Yesterday, one civilian was killed every two hours in Syria. That is in one day.
You don't want to hear the stats. I don't even want to write the stats. Over 400,000 dead. What does that mean? Aren't these people just killing each other?
No they're not. And here's why you should care.
If you were in that situation, would you want the rest of the world to remain silent? To forget about you? The only reason you are not in that situation is by some sheer chance of birth lottery, you were born in Australia.
I'm lucky. You're lucky.
But I'm also so incredibly despondent and feel utterly helpless. I am Australian -- but of Syrian origin. My heart is broken. Wars only end when enough people call to end them.
So here's hoping...
While the situation is complex, dire, a complete cluster f**k, Russia has a chance to show leadership. Maybe even be a hero.
The well-respected Syrian Network of Human Rights says that for the past five years, over 94 percent of deaths are from the Syrian regime. Where does ISIS sit? 1.3 percent of deaths.
More than 11,000 barrel bombs made of scrap metal and high explosives have been rolled out of regime helicopters onto hospitals, homes and schools since the UN banned them. These aerial attacks are the biggest killer of civilians. They drive extremism. According to NGOs working on documentation, casualties from aerial strikes, ground shelling and explosions count for over 50 percent of total documented deaths in 2014, a substantial part of which are caused by barrel bombs.
Assad wants you to think he is fighting terrorists. But he let ISIS metastasize so we would think he is the safer option. I hate to call it, but most of the international community has been played.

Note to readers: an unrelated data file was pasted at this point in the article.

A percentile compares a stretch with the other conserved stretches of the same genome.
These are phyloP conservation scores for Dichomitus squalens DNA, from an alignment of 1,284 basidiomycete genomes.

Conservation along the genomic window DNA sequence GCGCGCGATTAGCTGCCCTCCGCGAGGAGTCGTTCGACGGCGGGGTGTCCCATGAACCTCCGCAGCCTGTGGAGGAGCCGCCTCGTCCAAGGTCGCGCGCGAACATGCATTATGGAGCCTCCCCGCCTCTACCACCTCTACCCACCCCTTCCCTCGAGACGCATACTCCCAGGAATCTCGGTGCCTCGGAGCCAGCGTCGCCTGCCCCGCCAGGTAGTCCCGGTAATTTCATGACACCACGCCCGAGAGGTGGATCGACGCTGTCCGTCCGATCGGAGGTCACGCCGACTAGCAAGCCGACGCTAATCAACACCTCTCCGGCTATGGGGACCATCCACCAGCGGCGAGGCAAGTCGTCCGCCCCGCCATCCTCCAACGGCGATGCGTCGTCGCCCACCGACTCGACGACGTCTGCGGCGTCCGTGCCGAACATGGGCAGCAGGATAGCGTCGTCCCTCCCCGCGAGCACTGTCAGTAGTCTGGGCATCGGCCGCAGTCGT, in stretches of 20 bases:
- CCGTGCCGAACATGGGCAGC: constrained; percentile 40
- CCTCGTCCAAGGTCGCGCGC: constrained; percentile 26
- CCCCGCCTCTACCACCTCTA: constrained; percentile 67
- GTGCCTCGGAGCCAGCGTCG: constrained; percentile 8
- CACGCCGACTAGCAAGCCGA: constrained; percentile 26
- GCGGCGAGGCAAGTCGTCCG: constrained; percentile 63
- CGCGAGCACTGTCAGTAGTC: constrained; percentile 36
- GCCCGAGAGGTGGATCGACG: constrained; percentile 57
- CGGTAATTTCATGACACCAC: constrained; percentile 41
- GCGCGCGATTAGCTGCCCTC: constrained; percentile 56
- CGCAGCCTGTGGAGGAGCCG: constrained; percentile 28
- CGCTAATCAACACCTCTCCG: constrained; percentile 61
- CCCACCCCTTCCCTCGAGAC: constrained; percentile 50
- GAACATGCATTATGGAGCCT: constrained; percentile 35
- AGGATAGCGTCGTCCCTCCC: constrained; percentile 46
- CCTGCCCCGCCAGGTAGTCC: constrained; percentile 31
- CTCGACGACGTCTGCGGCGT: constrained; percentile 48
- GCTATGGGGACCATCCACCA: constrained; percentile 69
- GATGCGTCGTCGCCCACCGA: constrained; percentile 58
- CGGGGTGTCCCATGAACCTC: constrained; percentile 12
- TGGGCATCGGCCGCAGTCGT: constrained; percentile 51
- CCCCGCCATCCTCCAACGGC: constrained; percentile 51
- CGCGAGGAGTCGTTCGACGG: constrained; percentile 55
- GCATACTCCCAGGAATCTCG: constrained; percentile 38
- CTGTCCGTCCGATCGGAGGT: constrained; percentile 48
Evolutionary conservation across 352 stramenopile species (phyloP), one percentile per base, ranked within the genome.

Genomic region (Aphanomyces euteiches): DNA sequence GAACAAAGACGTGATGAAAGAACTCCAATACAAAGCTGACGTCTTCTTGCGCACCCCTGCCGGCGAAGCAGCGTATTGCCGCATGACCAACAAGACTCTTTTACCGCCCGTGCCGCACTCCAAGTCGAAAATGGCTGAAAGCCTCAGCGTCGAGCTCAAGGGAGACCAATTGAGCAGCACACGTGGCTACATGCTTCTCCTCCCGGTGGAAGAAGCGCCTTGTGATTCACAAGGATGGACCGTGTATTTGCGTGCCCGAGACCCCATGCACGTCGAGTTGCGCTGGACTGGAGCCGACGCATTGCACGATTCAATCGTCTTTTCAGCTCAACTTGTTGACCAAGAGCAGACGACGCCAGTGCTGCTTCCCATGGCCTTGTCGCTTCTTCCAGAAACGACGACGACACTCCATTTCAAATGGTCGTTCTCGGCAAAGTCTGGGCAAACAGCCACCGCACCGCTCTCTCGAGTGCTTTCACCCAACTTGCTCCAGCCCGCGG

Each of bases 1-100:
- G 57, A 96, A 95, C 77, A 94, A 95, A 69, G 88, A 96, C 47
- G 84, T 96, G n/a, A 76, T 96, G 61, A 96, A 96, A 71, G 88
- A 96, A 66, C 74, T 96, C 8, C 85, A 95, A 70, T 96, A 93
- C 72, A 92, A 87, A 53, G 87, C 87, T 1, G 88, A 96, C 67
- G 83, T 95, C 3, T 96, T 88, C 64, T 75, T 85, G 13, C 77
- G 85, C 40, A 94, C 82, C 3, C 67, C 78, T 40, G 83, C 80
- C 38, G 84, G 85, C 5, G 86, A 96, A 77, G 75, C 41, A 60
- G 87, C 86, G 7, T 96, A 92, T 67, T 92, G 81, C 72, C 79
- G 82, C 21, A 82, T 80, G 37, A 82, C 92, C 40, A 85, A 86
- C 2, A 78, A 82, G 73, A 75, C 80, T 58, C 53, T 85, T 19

And it won't be until Assad is out of the picture that Syrians would even feel safe enough to return.
Imagine the population of Sydney completely gone. That is what has happened in Syria -- 5 million refugees have fled the country. And more that 6 million have lost their homes within Syria and are internally displaced.
Having spoken to dozens of Syrian refugees at Zaatari refugee camp, they said they would never return to Syria while Assad was still there.
So if Europe, the United States and Australia want to see any end to the refugee crisis, not only do they have to address the civil war; they have to address Assad.
And Russia can do this.
Putin is not wedded to Assad who, Russian foreign minister Sergei Lavrov stated bluntly, "is not an ally of Russia".
So it is up to Russia to exert enough pressure for Assad to step down.
Obama has refused to demonstrate any legitimate leadership on this issue. Maybe a resurgent Russia can?
The refugees living beyond Syria's borders will not return if they do not feel safe. Until these people have their voices heard, until the international community starts factoring in their concerns, their solutions, their hopes, we will continue to see the Syrian civil war play out into a Cold War maelstrom and a worsening refugee crisis.
Finally, how will our future generations judge us if we continue to watch this slaughter? Don't forget about Alan Kurdi's image that is seared into your memory. Galvanise that anguish into a real demand to save lives: stopping the barrel bombs and neutralising the biggest killer of Syrian civilians.
Before you go back to the rest of your day and the boring election campaign, do something that matters. Make your voice heard.